Fun is way more important than speed.
I like revyy little bikes but this is a bad deal.
The ZX6r has the same redline, a massive increase in power, costs only a couple of hundred bucks more and adds only 7kg.
If the 400 was genuinely light i might bite,but not as it is
My Honda CB-1 is the one bike I’ve owned I wish I had never sold. Put the most grins-per-mile of anything I’ve had since. There’s something about pinning the throttle, spinning up to 14k RPM, banging off one then two shifts tucked in… And then looking down at the speedo to realize you’re not even in “go directly to jail” speed territory yet. Driving a slow anything fast is way more fun that driving a fast anything slow! This new bike would be a hoot to drive if I were still at my 00’s body weight!
Years ago bought an FZR400. The one and only time I bought a new bike. Was fantastic. Had to buy it new as used were few and far between. Plenty of FZR600s around. As I recall it had 50HP to the 600s 70. Weighed 350lbs to the 600s 400lbs. That 50lbs made a world of difference to me. To the market though the FZR600 was much more popular. Most likely be the same this time.
A million years ago when small displacement 4 cylinders were common, I lived in Japan and did a lot of cafe racing on the Hakone Skyline, etc. Most of the cafe bikes of the day were either 250’s or 400’s: the reason being the difficulty of getting a ‘heavy’ motorcycle license. Not only is the test much more difficult but (in those days at least) you had to prove you could pick up your bike lying on its side – a pretty big ask for most comparatively small Japanese guys. Add this to the taxes on heavy bikes, and well 400 cc was the sweet spot for most guys.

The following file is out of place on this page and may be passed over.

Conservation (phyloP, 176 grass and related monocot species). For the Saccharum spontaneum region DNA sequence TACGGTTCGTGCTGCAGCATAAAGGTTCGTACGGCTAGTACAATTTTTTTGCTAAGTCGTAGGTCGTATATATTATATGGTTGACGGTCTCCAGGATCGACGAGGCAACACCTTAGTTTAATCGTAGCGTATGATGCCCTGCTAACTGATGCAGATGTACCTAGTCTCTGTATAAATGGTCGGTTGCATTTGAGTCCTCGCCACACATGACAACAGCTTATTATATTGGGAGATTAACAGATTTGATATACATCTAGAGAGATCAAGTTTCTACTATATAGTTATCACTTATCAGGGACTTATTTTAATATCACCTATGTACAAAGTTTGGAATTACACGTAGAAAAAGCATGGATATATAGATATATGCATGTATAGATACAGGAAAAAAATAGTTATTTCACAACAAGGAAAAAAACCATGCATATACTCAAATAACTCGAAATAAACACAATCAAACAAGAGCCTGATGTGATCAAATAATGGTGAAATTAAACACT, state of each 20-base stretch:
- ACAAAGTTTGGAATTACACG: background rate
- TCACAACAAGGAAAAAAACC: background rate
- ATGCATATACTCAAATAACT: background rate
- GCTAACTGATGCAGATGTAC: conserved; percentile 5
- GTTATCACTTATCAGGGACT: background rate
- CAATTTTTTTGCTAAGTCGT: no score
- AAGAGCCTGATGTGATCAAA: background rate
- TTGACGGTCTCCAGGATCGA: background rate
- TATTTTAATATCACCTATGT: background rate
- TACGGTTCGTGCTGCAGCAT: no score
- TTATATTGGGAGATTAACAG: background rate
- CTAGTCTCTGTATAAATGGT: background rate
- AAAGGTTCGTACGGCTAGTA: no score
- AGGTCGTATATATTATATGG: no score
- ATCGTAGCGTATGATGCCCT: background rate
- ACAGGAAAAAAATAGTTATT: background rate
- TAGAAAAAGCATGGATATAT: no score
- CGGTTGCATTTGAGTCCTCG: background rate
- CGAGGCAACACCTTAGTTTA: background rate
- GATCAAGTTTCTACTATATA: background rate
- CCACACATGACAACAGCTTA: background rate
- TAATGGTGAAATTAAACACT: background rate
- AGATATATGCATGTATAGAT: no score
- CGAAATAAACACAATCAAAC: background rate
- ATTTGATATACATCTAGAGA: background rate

So, the market for this bike isn’t really the U.S. – it’s Japan. People in Japan will pay for bike bike power in a 400 cc because that’s the only practical way to get it. That may also be true in Europe, but I don’t know. Here in the U.S. it’s easy to just buy a bigger displacement bike.
I rode and
raced cafe-raced against some of the hot 400 4’s of the day and they were a LOT of work to ride fast. The reason is that the power band that generates that kind of number is very high and very narrow on a quick revving engine. You have to keep the bike on the boil all the time or bog. So you come hot as you can into a tight turn and grab a big handful of brake, lean the bike over, pull in the clutch, go down two (or three) gears, grab a big handful of throttle and accelerate out. Fall out of the power band and the dance is on to match the rev’s to the gears cause there is almost zero torque out there, so add watching your tach to watching where you’re going and watching the other guys around you. Takes a lot of practice to get good at it.